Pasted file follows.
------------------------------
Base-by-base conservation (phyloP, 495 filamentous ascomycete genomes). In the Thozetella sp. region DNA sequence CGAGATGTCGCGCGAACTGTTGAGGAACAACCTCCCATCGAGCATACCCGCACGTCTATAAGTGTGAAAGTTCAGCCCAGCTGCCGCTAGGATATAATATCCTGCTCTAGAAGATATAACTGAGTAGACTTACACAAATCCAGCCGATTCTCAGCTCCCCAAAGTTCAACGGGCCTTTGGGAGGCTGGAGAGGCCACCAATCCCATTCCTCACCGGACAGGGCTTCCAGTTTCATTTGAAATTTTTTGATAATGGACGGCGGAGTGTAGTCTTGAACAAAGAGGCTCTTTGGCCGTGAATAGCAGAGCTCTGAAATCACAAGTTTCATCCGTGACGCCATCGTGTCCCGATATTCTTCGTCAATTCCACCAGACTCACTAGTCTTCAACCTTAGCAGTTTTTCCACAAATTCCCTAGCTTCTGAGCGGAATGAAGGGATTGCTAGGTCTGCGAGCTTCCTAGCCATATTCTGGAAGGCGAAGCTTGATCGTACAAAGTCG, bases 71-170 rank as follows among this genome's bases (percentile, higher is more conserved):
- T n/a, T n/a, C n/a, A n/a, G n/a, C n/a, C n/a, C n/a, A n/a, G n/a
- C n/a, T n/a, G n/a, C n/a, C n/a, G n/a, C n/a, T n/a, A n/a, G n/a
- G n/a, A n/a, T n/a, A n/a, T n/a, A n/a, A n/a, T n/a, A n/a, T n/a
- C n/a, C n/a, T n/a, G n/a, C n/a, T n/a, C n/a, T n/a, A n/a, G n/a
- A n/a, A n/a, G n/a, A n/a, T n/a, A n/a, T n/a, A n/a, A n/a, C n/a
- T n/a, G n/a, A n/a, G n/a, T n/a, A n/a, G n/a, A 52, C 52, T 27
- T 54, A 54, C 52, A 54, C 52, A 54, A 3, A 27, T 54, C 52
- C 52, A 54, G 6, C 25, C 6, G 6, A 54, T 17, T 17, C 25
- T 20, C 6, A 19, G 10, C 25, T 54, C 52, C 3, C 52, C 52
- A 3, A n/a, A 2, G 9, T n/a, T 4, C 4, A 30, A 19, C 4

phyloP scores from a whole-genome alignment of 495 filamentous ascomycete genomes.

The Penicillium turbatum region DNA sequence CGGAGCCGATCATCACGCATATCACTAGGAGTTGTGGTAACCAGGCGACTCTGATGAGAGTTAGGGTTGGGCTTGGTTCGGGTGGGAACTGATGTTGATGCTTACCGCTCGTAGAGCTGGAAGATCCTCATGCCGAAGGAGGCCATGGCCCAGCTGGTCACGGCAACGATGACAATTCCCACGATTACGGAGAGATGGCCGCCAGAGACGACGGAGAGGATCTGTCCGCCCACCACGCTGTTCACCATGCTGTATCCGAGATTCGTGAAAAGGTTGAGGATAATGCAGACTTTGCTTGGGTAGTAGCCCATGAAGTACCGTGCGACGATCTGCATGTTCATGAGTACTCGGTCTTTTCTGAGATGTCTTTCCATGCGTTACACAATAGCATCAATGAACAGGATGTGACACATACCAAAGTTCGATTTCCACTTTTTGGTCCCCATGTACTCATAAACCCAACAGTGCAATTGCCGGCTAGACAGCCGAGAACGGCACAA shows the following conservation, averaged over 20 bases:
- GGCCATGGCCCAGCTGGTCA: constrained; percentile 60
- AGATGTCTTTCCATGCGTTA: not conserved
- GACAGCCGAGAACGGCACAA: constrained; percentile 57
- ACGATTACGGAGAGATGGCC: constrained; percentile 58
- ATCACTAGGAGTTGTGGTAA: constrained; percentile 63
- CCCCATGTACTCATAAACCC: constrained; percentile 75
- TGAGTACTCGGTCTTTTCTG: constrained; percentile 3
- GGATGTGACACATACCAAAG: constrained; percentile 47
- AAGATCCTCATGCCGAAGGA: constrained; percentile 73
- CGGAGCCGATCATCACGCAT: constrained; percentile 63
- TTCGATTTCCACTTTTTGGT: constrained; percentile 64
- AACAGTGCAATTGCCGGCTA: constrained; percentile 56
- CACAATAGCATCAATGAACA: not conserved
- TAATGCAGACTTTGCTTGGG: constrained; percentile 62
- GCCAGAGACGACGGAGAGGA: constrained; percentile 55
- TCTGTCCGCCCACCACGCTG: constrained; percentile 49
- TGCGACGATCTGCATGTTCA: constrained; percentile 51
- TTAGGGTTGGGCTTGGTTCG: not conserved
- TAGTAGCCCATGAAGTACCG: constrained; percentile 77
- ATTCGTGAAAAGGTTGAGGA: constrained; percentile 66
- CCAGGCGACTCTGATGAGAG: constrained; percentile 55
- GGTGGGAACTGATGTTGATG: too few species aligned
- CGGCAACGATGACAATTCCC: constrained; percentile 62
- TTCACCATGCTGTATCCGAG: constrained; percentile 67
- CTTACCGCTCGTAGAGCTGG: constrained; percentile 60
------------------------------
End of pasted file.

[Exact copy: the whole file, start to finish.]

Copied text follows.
Base-by-base conservation (phyloP, 495 filamentous ascomycete genomes). In the Thozetella sp. region DNA sequence CGAGATGTCGCGCGAACTGTTGAGGAACAACCTCCCATCGAGCATACCCGCACGTCTATAAGTGTGAAAGTTCAGCCCAGCTGCCGCTAGGATATAATATCCTGCTCTAGAAGATATAACTGAGTAGACTTACACAAATCCAGCCGATTCTCAGCTCCCCAAAGTTCAACGGGCCTTTGGGAGGCTGGAGAGGCCACCAATCCCATTCCTCACCGGACAGGGCTTCCAGTTTCATTTGAAATTTTTTGATAATGGACGGCGGAGTGTAGTCTTGAACAAAGAGGCTCTTTGGCCGTGAATAGCAGAGCTCTGAAATCACAAGTTTCATCCGTGACGCCATCGTGTCCCGATATTCTTCGTCAATTCCACCAGACTCACTAGTCTTCAACCTTAGCAGTTTTTCCACAAATTCCCTAGCTTCTGAGCGGAATGAAGGGATTGCTAGGTCTGCGAGCTTCCTAGCCATATTCTGGAAGGCGAAGCTTGATCGTACAAAGTCG, bases 71-170 rank as follows among this genome's bases (percentile, higher is more conserved):
- T n/a, T n/a, C n/a, A n/a, G n/a, C n/a, C n/a, C n/a, A n/a, G n/a
- C n/a, T n/a, G n/a, C n/a, C n/a, G n/a, C n/a, T n/a, A n/a, G n/a
- G n/a, A n/a, T n/a, A n/a, T n/a, A n/a, A n/a, T n/a, A n/a, T n/a
- C n/a, C n/a, T n/a, G n/a, C n/a, T n/a, C n/a, T n/a, A n/a, G n/a
- A n/a, A n/a, G n/a, A n/a, T n/a, A n/a, T n/a, A n/a, A n/a, C n/a
- T n/a, G n/a, A n/a, G n/a, T n/a, A n/a, G n/a, A 52, C 52, T 27
- T 54, A 54, C 52, A 54, C 52, A 54, A 3, A 27, T 54, C 52
- C 52, A 54, G 6, C 25, C 6, G 6, A 54, T 17, T 17, C 25
- T 20, C 6, A 19, G 10, C 25, T 54, C 52, C 3, C 52, C 52
- A 3, A n/a, A 2, G 9, T n/a, T 4, C 4, A 30, A 19, C 4

phyloP scores from a whole-genome alignment of 495 filamentous ascomycete genomes.

The Penicillium turbatum region DNA sequence CGGAGCCGATCATCACGCATATCACTAGGAGTTGTGGTAACCAGGCGACTCTGATGAGAGTTAGGGTTGGGCTTGGTTCGGGTGGGAACTGATGTTGATGCTTACCGCTCGTAGAGCTGGAAGATCCTCATGCCGAAGGAGGCCATGGCCCAGCTGGTCACGGCAACGATGACAATTCCCACGATTACGGAGAGATGGCCGCCAGAGACGACGGAGAGGATCTGTCCGCCCACCACGCTGTTCACCATGCTGTATCCGAGATTCGTGAAAAGGTTGAGGATAATGCAGACTTTGCTTGGGTAGTAGCCCATGAAGTACCGTGCGACGATCTGCATGTTCATGAGTACTCGGTCTTTTCTGAGATGTCTTTCCATGCGTTACACAATAGCATCAATGAACAGGATGTGACACATACCAAAGTTCGATTTCCACTTTTTGGTCCCCATGTACTCATAAACCCAACAGTGCAATTGCCGGCTAGACAGCCGAGAACGGCACAA shows the following conservation, averaged over 20 bases:
- GGCCATGGCCCAGCTGGTCA: constrained; percentile 60
- AGATGTCTTTCCATGCGTTA: not conserved
- GACAGCCGAGAACGGCACAA: constrained; percentile 57
- ACGATTACGGAGAGATGGCC: constrained; percentile 58
- ATCACTAGGAGTTGTGGTAA: constrained; percentile 63
- CCCCATGTACTCATAAACCC: constrained; percentile 75
- TGAGTACTCGGTCTTTTCTG: constrained; percentile 3
- GGATGTGACACATACCAAAG: constrained; percentile 47
- AAGATCCTCATGCCGAAGGA: constrained; percentile 73
- CGGAGCCGATCATCACGCAT: constrained; percentile 63
- TTCGATTTCCACTTTTTGGT: constrained; percentile 64
- AACAGTGCAATTGCCGGCTA: constrained; percentile 56
- CACAATAGCATCAATGAACA: not conserved
- TAATGCAGACTTTGCTTGGG: constrained; percentile 62
- GCCAGAGACGACGGAGAGGA: constrained; percentile 55
- TCTGTCCGCCCACCACGCTG: constrained; percentile 49
- TGCGACGATCTGCATGTTCA: constrained; percentile 51
- TTAGGGTTGGGCTTGGTTCG: not conserved
- TAGTAGCCCATGAAGTACCG: constrained; percentile 77
- ATTCGTGAAAAGGTTGAGGA: constrained; percentile 66
- CCAGGCGACTCTGATGAGAG: constrained; percentile 55
- GGTGGGAACTGATGTTGATG: too few species aligned
- CGGCAACGATGACAATTCCC: constrained; percentile 62
- TTCACCATGCTGTATCCGAG: constrained; percentile 67
- CTTACCGCTCGTAGAGCTGG: constrained; percentile 60